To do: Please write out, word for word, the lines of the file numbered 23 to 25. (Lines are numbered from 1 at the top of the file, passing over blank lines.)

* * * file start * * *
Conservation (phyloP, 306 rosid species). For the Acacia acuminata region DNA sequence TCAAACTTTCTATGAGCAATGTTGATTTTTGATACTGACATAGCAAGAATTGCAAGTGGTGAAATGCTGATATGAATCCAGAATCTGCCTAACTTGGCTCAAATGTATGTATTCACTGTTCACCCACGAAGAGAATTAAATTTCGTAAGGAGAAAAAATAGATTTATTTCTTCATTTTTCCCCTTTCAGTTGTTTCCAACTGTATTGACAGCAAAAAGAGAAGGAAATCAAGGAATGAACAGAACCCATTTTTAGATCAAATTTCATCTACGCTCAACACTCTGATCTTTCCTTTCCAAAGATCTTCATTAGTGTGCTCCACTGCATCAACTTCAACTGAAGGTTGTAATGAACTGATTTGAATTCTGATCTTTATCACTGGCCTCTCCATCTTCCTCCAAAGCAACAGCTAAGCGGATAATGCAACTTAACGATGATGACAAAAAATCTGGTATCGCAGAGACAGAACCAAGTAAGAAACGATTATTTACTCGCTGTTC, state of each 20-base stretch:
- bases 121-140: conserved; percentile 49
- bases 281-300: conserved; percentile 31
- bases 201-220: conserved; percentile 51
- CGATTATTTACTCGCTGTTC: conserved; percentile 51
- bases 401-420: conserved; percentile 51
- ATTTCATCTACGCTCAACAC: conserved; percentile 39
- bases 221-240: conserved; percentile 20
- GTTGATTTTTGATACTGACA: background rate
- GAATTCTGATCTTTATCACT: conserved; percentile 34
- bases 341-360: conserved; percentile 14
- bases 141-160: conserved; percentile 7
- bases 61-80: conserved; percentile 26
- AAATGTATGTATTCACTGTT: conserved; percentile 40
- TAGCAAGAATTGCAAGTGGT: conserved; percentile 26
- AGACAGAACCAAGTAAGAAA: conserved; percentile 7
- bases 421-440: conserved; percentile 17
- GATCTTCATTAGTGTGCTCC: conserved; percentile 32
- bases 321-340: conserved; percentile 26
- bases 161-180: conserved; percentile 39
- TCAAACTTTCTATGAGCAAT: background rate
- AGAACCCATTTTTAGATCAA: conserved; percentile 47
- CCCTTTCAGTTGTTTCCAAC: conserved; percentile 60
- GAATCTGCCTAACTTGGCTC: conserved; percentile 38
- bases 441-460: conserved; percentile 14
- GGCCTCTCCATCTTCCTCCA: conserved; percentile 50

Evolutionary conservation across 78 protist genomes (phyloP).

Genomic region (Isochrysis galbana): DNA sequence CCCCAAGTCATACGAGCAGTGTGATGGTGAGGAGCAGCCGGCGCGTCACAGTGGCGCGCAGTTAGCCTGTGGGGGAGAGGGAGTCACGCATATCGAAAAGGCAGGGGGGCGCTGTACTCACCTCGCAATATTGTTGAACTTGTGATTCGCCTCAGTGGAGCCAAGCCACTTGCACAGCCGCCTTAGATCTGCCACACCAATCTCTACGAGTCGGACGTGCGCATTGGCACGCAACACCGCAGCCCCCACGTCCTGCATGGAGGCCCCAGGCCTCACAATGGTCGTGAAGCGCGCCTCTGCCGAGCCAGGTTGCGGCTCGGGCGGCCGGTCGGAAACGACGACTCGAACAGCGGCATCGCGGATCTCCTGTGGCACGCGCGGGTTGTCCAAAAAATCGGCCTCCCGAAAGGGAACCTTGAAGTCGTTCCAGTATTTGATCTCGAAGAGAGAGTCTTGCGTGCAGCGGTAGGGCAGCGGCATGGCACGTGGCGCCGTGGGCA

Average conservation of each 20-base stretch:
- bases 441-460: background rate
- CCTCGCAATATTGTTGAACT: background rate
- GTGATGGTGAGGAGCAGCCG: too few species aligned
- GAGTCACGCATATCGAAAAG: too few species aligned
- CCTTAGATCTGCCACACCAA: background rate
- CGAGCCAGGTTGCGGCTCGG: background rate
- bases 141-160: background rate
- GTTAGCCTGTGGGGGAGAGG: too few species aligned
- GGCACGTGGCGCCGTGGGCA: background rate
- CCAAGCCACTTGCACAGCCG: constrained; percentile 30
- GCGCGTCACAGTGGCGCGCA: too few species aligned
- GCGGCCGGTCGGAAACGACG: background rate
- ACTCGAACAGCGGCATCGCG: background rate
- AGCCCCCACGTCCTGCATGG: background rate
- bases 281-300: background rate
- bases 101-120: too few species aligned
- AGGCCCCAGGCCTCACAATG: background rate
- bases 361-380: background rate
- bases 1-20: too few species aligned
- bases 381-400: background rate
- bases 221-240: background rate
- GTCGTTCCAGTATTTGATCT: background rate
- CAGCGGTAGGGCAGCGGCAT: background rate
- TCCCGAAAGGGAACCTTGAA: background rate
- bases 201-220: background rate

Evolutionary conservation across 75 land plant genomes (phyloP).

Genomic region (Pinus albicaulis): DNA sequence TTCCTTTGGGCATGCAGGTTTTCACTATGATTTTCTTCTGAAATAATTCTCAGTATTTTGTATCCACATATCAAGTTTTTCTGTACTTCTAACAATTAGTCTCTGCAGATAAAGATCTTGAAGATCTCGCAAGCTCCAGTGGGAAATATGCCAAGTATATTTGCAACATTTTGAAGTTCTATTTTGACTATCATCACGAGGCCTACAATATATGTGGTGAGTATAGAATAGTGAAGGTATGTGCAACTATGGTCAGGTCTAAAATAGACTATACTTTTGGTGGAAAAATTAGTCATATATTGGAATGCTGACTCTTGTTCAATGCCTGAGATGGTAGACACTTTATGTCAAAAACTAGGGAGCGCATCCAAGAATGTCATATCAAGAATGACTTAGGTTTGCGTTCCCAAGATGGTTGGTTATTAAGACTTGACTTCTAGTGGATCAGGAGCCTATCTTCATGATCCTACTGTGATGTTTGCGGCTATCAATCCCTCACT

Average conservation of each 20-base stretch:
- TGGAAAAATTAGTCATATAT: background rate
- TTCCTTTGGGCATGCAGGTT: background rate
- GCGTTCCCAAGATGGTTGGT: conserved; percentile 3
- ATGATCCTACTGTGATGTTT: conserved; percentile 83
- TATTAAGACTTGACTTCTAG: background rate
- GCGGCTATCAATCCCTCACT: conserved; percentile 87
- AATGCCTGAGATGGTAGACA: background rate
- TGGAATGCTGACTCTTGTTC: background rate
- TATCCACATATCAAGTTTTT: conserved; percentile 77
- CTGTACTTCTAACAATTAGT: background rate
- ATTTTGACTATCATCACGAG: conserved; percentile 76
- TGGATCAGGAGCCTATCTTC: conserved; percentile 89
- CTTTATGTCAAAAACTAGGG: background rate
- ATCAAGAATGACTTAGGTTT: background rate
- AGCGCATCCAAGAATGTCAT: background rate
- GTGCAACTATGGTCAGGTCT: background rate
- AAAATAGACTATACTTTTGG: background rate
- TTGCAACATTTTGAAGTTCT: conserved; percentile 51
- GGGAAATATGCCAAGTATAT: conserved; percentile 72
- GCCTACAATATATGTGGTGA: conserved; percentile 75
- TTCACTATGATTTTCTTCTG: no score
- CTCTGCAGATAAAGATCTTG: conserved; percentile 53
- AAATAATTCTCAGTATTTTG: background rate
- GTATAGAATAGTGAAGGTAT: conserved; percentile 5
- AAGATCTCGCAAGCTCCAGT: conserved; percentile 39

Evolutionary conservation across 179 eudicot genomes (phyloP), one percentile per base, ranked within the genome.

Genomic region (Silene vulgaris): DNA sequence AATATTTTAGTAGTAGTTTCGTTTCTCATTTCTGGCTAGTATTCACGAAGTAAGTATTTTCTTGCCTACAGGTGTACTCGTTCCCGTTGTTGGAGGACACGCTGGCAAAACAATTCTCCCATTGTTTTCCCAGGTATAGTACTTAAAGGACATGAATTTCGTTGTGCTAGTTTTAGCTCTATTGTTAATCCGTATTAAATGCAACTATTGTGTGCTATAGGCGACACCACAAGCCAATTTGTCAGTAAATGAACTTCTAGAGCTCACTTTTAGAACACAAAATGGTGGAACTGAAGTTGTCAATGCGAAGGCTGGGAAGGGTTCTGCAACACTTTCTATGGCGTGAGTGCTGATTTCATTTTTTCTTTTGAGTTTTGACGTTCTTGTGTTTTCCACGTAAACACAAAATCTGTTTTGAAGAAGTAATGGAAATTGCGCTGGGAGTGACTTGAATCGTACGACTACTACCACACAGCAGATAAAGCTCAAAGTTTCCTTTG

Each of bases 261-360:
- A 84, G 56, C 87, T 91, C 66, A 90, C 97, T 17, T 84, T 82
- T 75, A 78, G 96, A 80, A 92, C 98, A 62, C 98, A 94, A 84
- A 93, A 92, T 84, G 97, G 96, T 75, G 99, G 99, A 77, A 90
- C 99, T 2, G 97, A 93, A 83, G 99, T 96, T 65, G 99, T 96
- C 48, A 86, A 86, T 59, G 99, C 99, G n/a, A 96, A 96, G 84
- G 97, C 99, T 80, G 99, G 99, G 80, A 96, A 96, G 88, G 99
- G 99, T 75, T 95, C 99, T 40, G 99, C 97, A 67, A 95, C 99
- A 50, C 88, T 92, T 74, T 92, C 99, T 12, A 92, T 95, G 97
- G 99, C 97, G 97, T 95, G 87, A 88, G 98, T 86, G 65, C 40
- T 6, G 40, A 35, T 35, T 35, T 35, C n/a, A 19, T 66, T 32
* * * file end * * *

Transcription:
- CCCTTTCAGTTGTTTCCAAC: conserved; percentile 60
- GAATCTGCCTAACTTGGCTC: conserved; percentile 38
- bases 441-460: conserved; percentile 14